Please use this identifier to cite or link to this item: http://hdl.handle.net/10553/74319
Title: Plankton Community Changes From Warm to Cold Winters in the Oligotrophic Subtropical Ocean
Authors: Armengol, Laia 
Franchy, Gara
Ojeda, Alicia 
Hernández-León, Santiago 
UNESCO Clasification: 2510 Oceanografía
Keywords: Late Winter Bloom
Microplankton
Oligotrophic Waters
Phytoplankton
Tunneling Effect
Issue Date: 2020
Project: Ciclos Lunares y Fertilización Con Hierro. 
Biomasa y Flujo Activo en la Zona Batipelágica 
Tropical and South Atlantic - climate-based marine ecosystem prediction for sustainable management 
Journal: Frontiers in Marine Science 
Abstract: Subtropical gyres are large areas of the ocean characterized by high stratification, low nutrients, and low primary production. The Canary Current System (CanCS) shows a rather strong seasonal thermocline during most of the annual cycle, which erodes through convective mixing from January to March promoting the so-called Late Winter Bloom (LWB). Atmospheric deposition from the Sahara desert is also another key feature of the CanCS providing additional nutrients to the euphotic zone. As a consequence of global warming, these oligotrophic regimes systems are expanding and the temperature increase affects phytoplankton, and reverberate on the food web structure and biogeochemical cycles. In the CanCS, the effect of warming and dust deposition on the planktonic community remains poorly know. Here, we show the effects of a 0.5°C increase in ocean temperature during two consecutive years. During 2011, winter temperature allowed the development of the LWB, promoting the increase of autotrophic cells and the coexistence of the microbial loop and the “classic” trophic web. The former predominated before and after the LWB, while the latter prevailed during the LWB. The rather high temperature during 2010 prevented the LWB development, causing highly oligotrophic conditions and episodic events of Saharan dust contributing to nutrient inputs. During this warm year, we found a dominance of small cells such as nanoflagellates and dinoflagellates, and surprisingly high biomass of mesozooplankton, hinting at the “tunneling effect” as an alternative trophic pathway (rapid uptake of phosphate by prokaryotes which are consumed by flagellates and then by zooplankton). These changes show the impact of a slight increase in temperature in this oligotrophic system and how future scenarios in the context of global warming could promote considerable shifts in the trophic web structure.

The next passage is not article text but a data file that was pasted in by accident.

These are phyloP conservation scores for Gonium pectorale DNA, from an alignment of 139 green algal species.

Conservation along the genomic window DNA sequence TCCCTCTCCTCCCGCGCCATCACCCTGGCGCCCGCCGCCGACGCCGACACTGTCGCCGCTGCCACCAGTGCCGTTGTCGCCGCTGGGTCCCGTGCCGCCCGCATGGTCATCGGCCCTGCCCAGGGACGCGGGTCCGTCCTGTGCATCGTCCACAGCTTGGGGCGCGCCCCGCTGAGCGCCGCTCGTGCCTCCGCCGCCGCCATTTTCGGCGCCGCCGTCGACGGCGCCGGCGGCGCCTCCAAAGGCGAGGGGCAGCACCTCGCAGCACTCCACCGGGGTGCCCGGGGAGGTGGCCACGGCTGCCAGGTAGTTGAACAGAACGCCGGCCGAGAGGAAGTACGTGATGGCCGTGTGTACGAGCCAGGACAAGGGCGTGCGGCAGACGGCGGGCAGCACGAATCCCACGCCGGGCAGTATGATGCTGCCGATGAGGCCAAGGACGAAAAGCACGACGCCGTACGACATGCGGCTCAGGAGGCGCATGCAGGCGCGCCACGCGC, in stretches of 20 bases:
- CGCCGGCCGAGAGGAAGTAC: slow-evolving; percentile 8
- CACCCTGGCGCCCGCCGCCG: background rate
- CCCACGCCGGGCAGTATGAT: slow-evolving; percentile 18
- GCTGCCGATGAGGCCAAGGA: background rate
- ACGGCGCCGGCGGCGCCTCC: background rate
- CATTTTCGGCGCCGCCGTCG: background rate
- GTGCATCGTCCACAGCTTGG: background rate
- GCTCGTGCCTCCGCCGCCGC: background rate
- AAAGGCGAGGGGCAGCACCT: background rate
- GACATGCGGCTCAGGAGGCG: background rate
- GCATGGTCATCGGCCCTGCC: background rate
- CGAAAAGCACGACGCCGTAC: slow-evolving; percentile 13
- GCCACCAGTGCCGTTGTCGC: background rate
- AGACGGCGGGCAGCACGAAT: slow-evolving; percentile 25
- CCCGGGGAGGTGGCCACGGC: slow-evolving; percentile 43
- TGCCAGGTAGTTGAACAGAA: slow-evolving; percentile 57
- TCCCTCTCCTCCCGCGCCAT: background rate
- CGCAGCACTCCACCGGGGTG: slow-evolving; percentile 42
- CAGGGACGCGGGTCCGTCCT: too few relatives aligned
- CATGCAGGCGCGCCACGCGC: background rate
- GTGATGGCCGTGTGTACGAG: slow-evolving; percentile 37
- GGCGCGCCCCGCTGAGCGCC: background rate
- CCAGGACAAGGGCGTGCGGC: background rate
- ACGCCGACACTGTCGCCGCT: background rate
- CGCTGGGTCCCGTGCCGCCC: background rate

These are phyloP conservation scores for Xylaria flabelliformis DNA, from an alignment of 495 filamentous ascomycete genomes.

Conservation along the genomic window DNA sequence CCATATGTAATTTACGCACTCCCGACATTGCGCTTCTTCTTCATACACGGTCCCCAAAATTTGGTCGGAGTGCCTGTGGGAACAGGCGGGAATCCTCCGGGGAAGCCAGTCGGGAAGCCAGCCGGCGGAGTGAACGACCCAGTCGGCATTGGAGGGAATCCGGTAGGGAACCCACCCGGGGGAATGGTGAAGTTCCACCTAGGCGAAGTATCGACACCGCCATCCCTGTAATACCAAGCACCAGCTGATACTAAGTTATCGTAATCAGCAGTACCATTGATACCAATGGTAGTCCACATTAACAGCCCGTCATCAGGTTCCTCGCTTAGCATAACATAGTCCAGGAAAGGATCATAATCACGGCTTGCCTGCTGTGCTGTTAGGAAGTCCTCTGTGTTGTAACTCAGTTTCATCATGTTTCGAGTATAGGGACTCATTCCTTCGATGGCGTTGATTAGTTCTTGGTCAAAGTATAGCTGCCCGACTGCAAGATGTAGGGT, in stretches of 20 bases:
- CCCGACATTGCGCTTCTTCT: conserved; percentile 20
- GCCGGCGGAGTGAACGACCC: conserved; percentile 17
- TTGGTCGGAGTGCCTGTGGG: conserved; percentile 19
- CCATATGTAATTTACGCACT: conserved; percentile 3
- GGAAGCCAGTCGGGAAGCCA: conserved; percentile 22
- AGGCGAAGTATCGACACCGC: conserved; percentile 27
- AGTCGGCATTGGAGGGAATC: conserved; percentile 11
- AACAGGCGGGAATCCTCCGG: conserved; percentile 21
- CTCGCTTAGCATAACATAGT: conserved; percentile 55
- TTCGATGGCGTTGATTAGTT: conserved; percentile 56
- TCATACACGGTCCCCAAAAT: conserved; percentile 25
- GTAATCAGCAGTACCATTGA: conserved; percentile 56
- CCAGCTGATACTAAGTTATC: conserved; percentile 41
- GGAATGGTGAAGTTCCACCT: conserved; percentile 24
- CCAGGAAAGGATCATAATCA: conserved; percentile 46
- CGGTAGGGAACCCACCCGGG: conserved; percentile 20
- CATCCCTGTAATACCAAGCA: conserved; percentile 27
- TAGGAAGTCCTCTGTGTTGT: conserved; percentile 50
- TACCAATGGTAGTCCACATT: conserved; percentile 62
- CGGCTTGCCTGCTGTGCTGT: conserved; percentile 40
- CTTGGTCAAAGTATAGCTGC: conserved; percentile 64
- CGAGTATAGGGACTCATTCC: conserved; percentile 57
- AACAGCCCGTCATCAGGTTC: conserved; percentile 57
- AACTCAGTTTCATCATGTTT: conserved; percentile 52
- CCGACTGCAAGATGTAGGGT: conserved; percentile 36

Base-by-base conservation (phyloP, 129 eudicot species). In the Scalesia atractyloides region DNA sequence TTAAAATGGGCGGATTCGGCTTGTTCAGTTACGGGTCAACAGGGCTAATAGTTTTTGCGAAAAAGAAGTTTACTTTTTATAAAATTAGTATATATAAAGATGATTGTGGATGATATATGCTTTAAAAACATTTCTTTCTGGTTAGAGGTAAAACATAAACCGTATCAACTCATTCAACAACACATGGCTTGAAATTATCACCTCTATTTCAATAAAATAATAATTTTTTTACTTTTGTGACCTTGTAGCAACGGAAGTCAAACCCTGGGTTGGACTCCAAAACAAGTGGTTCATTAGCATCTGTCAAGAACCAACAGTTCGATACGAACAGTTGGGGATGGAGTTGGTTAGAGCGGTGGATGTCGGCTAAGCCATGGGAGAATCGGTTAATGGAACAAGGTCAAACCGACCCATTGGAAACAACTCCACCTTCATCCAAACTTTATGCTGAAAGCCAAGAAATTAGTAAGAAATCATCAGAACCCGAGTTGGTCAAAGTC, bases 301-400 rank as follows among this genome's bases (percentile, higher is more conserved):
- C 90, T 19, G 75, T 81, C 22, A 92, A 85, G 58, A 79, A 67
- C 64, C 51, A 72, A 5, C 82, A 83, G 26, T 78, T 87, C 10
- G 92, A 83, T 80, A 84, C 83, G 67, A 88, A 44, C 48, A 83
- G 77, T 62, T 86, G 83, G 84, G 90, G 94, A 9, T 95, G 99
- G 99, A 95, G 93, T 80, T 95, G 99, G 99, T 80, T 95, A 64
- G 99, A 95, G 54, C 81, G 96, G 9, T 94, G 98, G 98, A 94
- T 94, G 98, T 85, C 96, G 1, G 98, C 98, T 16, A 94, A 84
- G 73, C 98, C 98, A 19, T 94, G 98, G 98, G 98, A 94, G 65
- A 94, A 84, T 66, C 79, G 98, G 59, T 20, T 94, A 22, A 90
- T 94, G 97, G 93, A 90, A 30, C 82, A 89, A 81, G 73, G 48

URI: http://hdl.handle.net/10553/74319
ISSN: 2296-7745
DOI: 10.3389/fmars.2020.00677
Source: Frontiers in Marine Science [EISSN 2296-7745], v. 7, artículo 677 (Agosto 2020)
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